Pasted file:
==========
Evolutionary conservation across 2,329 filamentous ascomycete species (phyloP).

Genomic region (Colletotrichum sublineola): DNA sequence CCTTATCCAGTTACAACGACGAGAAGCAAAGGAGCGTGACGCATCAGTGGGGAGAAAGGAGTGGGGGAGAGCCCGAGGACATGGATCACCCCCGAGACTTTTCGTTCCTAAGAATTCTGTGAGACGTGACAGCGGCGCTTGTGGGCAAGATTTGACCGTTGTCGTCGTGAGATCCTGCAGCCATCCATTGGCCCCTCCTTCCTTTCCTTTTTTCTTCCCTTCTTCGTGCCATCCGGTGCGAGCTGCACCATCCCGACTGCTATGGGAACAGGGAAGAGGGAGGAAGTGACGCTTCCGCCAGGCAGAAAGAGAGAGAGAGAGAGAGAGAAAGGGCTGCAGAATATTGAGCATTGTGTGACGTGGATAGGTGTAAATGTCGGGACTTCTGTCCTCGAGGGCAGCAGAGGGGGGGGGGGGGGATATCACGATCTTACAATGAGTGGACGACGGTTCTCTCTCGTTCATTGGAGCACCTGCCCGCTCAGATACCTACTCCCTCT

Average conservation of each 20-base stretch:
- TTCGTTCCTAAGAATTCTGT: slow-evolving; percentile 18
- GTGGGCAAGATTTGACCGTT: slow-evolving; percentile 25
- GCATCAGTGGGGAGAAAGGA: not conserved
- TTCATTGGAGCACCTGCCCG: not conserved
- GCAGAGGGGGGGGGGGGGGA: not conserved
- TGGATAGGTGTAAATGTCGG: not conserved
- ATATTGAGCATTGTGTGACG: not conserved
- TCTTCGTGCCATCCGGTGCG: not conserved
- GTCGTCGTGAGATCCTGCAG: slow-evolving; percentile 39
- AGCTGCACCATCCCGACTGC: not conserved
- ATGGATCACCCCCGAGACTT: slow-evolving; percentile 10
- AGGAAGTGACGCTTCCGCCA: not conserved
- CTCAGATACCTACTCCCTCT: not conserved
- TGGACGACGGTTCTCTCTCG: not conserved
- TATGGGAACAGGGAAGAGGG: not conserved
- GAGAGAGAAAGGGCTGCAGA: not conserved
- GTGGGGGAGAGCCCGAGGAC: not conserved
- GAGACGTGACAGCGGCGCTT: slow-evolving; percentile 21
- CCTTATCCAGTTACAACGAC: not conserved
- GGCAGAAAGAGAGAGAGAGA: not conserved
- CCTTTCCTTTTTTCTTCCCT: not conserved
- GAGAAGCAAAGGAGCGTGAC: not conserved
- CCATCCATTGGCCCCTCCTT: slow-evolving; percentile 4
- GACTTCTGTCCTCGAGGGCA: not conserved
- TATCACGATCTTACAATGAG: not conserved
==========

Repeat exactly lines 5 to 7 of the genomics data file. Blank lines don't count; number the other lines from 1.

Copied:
- GTGGGCAAGATTTGACCGTT: slow-evolving; percentile 25
- GCATCAGTGGGGAGAAAGGA: not conserved
- TTCATTGGAGCACCTGCCCG: not conserved